At 11 pm I got up to walk around. I was careful not to close the room door completely, for it would then be locked and I would be locked outside! I walked in the dark around the monastery. My stomach felt miserable. It hurt so much. I came and sat on the step outside of our room, fed bits of cheese to a cat who came to keep me company, img_0725and wrote in my journal. I was still there burping, feeling awful at 11:47 pm. I walked downstairs to the bathroom, hoping that perhaps I would throw up. But I didn’t.

I went back to bed. But couldn’t sleep. I just lay there. The room was hot and noisy with three active snorers. I woke up having kicked over my backpack at the end of my cot and it had toppled onto the floor, breaking the edge off of my Camino Shell that was on my backpack. And it made what sounded like a ton of noise. I got up then and went to the bathroom again and then got up again a while later at 3:42 am. I felt rested by then, somehow, and my stomach had settled down. So as I made my way back up to the room from downstairs, I decided would leave.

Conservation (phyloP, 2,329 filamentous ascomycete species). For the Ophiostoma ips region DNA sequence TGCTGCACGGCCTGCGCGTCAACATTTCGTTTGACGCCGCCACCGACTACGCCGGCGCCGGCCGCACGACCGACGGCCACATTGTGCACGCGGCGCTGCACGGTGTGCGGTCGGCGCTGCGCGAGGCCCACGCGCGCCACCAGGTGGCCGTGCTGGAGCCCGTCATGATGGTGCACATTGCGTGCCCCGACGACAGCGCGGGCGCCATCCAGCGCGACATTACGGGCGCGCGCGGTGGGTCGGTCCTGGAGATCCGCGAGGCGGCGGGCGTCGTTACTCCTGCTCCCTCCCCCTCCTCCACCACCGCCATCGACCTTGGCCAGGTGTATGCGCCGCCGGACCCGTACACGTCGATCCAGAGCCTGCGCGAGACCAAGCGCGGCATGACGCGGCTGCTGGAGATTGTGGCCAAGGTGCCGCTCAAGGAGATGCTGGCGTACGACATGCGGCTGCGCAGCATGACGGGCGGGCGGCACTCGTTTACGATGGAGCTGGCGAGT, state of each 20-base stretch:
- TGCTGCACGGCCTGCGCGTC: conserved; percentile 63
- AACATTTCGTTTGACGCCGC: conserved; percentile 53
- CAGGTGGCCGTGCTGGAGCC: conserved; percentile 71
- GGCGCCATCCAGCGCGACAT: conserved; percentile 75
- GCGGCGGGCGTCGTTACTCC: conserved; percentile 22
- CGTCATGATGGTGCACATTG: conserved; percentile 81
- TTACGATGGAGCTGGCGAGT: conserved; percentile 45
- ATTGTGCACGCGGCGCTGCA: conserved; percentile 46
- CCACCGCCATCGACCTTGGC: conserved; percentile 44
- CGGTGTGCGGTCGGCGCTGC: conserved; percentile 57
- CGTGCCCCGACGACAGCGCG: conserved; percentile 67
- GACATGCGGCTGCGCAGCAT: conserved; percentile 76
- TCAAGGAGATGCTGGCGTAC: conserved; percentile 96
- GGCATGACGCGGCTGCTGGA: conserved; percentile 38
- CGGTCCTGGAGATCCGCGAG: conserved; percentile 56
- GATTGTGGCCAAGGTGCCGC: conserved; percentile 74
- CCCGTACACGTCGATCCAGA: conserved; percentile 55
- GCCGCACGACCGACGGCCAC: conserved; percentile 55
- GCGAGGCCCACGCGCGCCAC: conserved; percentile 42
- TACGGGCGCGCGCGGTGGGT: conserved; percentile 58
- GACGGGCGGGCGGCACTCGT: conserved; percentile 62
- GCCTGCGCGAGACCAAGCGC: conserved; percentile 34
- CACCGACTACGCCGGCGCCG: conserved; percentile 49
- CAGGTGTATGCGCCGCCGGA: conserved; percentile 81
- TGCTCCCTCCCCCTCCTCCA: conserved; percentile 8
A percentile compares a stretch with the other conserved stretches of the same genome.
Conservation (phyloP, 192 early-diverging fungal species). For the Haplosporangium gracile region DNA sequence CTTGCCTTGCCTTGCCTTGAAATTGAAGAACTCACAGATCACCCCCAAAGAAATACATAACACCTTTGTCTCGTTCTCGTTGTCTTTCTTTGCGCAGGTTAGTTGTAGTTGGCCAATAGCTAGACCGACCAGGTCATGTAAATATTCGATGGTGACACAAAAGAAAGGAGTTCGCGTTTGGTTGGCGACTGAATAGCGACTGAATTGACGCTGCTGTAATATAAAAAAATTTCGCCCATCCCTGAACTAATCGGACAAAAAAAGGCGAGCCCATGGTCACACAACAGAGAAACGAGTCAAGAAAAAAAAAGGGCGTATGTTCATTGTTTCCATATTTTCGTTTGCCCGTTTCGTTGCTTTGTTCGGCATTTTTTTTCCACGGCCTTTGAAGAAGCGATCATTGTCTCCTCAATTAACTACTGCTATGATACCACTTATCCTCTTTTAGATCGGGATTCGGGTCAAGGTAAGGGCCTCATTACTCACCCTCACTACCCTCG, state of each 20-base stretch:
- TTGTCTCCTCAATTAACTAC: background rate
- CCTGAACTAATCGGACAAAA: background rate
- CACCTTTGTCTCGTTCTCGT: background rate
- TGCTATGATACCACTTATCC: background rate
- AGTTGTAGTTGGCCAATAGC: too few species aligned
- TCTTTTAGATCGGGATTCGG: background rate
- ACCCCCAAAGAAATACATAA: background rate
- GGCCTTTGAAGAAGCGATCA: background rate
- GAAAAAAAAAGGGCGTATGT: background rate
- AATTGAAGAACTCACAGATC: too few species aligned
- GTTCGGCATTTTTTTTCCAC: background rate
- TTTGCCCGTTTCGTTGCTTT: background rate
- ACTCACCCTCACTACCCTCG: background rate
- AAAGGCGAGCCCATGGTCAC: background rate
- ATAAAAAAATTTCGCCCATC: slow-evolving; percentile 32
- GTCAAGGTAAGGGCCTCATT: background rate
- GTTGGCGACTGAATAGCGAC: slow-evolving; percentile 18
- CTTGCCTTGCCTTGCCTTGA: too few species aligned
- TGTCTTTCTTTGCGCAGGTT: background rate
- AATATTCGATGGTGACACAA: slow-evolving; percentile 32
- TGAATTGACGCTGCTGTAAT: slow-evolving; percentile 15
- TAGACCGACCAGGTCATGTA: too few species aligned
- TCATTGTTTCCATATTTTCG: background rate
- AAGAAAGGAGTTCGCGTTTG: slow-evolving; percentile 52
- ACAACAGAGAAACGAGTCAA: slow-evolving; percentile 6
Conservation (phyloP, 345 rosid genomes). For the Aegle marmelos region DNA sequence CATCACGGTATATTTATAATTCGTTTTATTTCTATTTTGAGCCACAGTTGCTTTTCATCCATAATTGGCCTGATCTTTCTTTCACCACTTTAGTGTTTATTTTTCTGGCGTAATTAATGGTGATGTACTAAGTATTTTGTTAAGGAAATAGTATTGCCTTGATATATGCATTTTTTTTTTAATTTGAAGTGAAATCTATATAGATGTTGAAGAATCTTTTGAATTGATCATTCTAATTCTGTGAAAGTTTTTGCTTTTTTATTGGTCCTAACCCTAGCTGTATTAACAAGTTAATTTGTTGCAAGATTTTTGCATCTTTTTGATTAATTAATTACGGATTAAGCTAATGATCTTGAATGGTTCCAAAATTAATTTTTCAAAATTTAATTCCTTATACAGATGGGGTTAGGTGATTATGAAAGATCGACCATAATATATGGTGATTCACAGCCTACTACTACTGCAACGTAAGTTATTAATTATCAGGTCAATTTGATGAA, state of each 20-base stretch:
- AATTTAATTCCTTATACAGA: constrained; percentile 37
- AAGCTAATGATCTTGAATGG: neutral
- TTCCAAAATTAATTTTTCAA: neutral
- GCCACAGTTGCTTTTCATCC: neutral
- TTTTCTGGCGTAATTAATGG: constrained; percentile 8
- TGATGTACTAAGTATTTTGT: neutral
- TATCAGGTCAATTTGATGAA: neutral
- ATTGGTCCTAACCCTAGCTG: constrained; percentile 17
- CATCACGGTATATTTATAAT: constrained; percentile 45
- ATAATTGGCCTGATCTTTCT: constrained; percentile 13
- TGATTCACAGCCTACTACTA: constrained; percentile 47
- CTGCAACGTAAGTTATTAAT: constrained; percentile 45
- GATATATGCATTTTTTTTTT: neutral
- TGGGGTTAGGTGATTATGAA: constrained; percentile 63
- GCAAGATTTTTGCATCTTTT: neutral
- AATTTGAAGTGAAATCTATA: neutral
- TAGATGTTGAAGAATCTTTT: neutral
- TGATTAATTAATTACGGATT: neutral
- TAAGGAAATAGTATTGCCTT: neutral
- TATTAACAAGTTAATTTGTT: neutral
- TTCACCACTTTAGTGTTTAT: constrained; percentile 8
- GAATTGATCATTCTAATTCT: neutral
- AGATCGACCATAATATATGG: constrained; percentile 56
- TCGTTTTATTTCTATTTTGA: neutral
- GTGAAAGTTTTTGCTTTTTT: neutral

When I got to the balcony area, there was someone else up. I saw their silhouette against the lamps. When I got up there, I recognized Nannette.

“Good Morning,” I said super quietly. “What has you up?”

“The snorers!” She responded. “I am on the upper bunk in the corner and it is as if all the sounds echo around my head. I haven’t been able to sleep at all.”

“Me neither, but for different reasons. I’ve decided to leave now.”

Nannette responded without pausing, “I’m coming with you.”

“Okay,” I said. “Let’s go get our stuff from the room as quietly as we can and bring it out here to pack up.” It took a few trips, but we had our packs, sleeping bags, sacks, food bags all collected outside along the benches. It was dark. The morning cool. The sky clear. The stars brilliant.

At 4:40 am we were all set, packed up and ready to walk, so we started off away from the buildings of the monastery and lights, across the grass courtyard to the path, which crossed the road and became a trail up into this pitch black wood.

I wondered about the wisdom of this as we began to hike up a steep, rocky path. “Do you have a flashlight?” Nannette asked.

“Oh, sure,” I said, pulling my trusty small LED light from the zipper pouch at my waist, turning it on brought a small circle of light to the path. The forest around us became darker still, but we hiked into the hopefully approaching dawn.



About Camino Way 2016 Shimer